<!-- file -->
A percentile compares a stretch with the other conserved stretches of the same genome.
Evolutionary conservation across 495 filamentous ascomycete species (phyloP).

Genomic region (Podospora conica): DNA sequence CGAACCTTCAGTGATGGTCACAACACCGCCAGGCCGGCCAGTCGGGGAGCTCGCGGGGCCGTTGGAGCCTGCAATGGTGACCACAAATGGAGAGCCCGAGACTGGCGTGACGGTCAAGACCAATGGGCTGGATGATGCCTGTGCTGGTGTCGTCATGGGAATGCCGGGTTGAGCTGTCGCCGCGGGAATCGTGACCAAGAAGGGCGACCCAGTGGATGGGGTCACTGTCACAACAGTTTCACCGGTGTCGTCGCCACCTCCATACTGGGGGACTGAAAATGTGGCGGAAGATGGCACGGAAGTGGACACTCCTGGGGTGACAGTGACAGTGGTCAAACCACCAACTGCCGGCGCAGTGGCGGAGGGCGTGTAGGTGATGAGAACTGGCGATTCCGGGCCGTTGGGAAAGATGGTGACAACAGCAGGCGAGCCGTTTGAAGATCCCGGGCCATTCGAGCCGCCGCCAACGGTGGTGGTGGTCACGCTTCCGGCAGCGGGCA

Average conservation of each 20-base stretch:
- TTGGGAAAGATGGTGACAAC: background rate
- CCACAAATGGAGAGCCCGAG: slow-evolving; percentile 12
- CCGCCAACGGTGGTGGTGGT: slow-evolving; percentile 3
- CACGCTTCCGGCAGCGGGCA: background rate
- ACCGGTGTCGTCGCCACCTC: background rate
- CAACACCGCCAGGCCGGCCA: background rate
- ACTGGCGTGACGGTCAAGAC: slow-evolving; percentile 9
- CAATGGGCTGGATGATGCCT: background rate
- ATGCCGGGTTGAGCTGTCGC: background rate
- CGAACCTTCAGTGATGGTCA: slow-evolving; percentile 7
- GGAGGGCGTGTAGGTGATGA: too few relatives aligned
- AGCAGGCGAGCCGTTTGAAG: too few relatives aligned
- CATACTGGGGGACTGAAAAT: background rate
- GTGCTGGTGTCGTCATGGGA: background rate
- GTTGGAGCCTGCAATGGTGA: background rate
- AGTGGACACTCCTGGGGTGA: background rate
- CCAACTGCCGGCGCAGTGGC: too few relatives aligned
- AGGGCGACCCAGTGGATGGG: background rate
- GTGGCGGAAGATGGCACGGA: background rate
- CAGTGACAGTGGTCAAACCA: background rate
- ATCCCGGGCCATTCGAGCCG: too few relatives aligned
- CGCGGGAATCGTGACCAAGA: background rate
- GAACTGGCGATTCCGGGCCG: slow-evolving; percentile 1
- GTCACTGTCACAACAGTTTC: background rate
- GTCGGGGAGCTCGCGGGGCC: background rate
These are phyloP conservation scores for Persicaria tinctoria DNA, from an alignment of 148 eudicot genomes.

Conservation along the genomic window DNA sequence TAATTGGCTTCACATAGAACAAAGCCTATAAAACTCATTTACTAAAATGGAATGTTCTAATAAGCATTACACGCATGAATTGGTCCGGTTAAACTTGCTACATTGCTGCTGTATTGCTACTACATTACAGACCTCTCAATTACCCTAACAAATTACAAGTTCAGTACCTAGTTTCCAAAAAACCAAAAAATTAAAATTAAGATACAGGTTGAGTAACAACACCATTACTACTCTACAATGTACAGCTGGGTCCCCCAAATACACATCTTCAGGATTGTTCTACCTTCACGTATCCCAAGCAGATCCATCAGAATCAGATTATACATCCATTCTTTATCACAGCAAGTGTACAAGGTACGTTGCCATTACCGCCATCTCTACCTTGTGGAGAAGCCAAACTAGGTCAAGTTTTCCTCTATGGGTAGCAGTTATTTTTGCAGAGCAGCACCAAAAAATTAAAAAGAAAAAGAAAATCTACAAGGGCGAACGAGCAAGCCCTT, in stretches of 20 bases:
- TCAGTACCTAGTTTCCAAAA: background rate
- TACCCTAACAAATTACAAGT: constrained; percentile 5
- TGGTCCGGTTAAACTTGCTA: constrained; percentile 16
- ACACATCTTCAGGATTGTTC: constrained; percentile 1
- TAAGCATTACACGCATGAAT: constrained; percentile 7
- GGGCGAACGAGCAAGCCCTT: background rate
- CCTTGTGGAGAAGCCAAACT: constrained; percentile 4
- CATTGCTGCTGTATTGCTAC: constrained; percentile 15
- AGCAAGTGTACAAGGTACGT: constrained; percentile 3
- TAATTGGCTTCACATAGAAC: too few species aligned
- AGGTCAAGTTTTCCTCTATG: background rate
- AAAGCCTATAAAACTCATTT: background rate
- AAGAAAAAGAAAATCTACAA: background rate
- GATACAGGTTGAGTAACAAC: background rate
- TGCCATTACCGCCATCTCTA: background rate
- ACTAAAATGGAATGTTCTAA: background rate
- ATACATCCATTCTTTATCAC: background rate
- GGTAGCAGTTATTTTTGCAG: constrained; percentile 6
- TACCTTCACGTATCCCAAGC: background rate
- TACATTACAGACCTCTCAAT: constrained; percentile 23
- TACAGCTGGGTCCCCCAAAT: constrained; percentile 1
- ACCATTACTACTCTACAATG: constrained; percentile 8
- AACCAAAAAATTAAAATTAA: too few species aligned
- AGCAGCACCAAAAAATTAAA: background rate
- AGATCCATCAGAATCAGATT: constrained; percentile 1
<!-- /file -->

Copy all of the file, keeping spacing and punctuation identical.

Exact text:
A percentile compares a stretch with the other conserved stretches of the same genome.
Evolutionary conservation across 495 filamentous ascomycete species (phyloP).

Genomic region (Podospora conica): DNA sequence CGAACCTTCAGTGATGGTCACAACACCGCCAGGCCGGCCAGTCGGGGAGCTCGCGGGGCCGTTGGAGCCTGCAATGGTGACCACAAATGGAGAGCCCGAGACTGGCGTGACGGTCAAGACCAATGGGCTGGATGATGCCTGTGCTGGTGTCGTCATGGGAATGCCGGGTTGAGCTGTCGCCGCGGGAATCGTGACCAAGAAGGGCGACCCAGTGGATGGGGTCACTGTCACAACAGTTTCACCGGTGTCGTCGCCACCTCCATACTGGGGGACTGAAAATGTGGCGGAAGATGGCACGGAAGTGGACACTCCTGGGGTGACAGTGACAGTGGTCAAACCACCAACTGCCGGCGCAGTGGCGGAGGGCGTGTAGGTGATGAGAACTGGCGATTCCGGGCCGTTGGGAAAGATGGTGACAACAGCAGGCGAGCCGTTTGAAGATCCCGGGCCATTCGAGCCGCCGCCAACGGTGGTGGTGGTCACGCTTCCGGCAGCGGGCA

Average conservation of each 20-base stretch:
- TTGGGAAAGATGGTGACAAC: background rate
- CCACAAATGGAGAGCCCGAG: slow-evolving; percentile 12
- CCGCCAACGGTGGTGGTGGT: slow-evolving; percentile 3
- CACGCTTCCGGCAGCGGGCA: background rate
- ACCGGTGTCGTCGCCACCTC: background rate
- CAACACCGCCAGGCCGGCCA: background rate
- ACTGGCGTGACGGTCAAGAC: slow-evolving; percentile 9
- CAATGGGCTGGATGATGCCT: background rate
- ATGCCGGGTTGAGCTGTCGC: background rate
- CGAACCTTCAGTGATGGTCA: slow-evolving; percentile 7
- GGAGGGCGTGTAGGTGATGA: too few relatives aligned
- AGCAGGCGAGCCGTTTGAAG: too few relatives aligned
- CATACTGGGGGACTGAAAAT: background rate
- GTGCTGGTGTCGTCATGGGA: background rate
- GTTGGAGCCTGCAATGGTGA: background rate
- AGTGGACACTCCTGGGGTGA: background rate
- CCAACTGCCGGCGCAGTGGC: too few relatives aligned
- AGGGCGACCCAGTGGATGGG: background rate
- GTGGCGGAAGATGGCACGGA: background rate
- CAGTGACAGTGGTCAAACCA: background rate
- ATCCCGGGCCATTCGAGCCG: too few relatives aligned
- CGCGGGAATCGTGACCAAGA: background rate
- GAACTGGCGATTCCGGGCCG: slow-evolving; percentile 1
- GTCACTGTCACAACAGTTTC: background rate
- GTCGGGGAGCTCGCGGGGCC: background rate
These are phyloP conservation scores for Persicaria tinctoria DNA, from an alignment of 148 eudicot genomes.

Conservation along the genomic window DNA sequence TAATTGGCTTCACATAGAACAAAGCCTATAAAACTCATTTACTAAAATGGAATGTTCTAATAAGCATTACACGCATGAATTGGTCCGGTTAAACTTGCTACATTGCTGCTGTATTGCTACTACATTACAGACCTCTCAATTACCCTAACAAATTACAAGTTCAGTACCTAGTTTCCAAAAAACCAAAAAATTAAAATTAAGATACAGGTTGAGTAACAACACCATTACTACTCTACAATGTACAGCTGGGTCCCCCAAATACACATCTTCAGGATTGTTCTACCTTCACGTATCCCAAGCAGATCCATCAGAATCAGATTATACATCCATTCTTTATCACAGCAAGTGTACAAGGTACGTTGCCATTACCGCCATCTCTACCTTGTGGAGAAGCCAAACTAGGTCAAGTTTTCCTCTATGGGTAGCAGTTATTTTTGCAGAGCAGCACCAAAAAATTAAAAAGAAAAAGAAAATCTACAAGGGCGAACGAGCAAGCCCTT, in stretches of 20 bases:
- TCAGTACCTAGTTTCCAAAA: background rate
- TACCCTAACAAATTACAAGT: constrained; percentile 5
- TGGTCCGGTTAAACTTGCTA: constrained; percentile 16
- ACACATCTTCAGGATTGTTC: constrained; percentile 1
- TAAGCATTACACGCATGAAT: constrained; percentile 7
- GGGCGAACGAGCAAGCCCTT: background rate
- CCTTGTGGAGAAGCCAAACT: constrained; percentile 4
- CATTGCTGCTGTATTGCTAC: constrained; percentile 15
- AGCAAGTGTACAAGGTACGT: constrained; percentile 3
- TAATTGGCTTCACATAGAAC: too few species aligned
- AGGTCAAGTTTTCCTCTATG: background rate
- AAAGCCTATAAAACTCATTT: background rate
- AAGAAAAAGAAAATCTACAA: background rate
- GATACAGGTTGAGTAACAAC: background rate
- TGCCATTACCGCCATCTCTA: background rate
- ACTAAAATGGAATGTTCTAA: background rate
- ATACATCCATTCTTTATCAC: background rate
- GGTAGCAGTTATTTTTGCAG: constrained; percentile 6
- TACCTTCACGTATCCCAAGC: background rate
- TACATTACAGACCTCTCAAT: constrained; percentile 23
- TACAGCTGGGTCCCCCAAAT: constrained; percentile 1
- ACCATTACTACTCTACAATG: constrained; percentile 8
- AACCAAAAAATTAAAATTAA: too few species aligned
- AGCAGCACCAAAAAATTAAA: background rate
- AGATCCATCAGAATCAGATT: constrained; percentile 1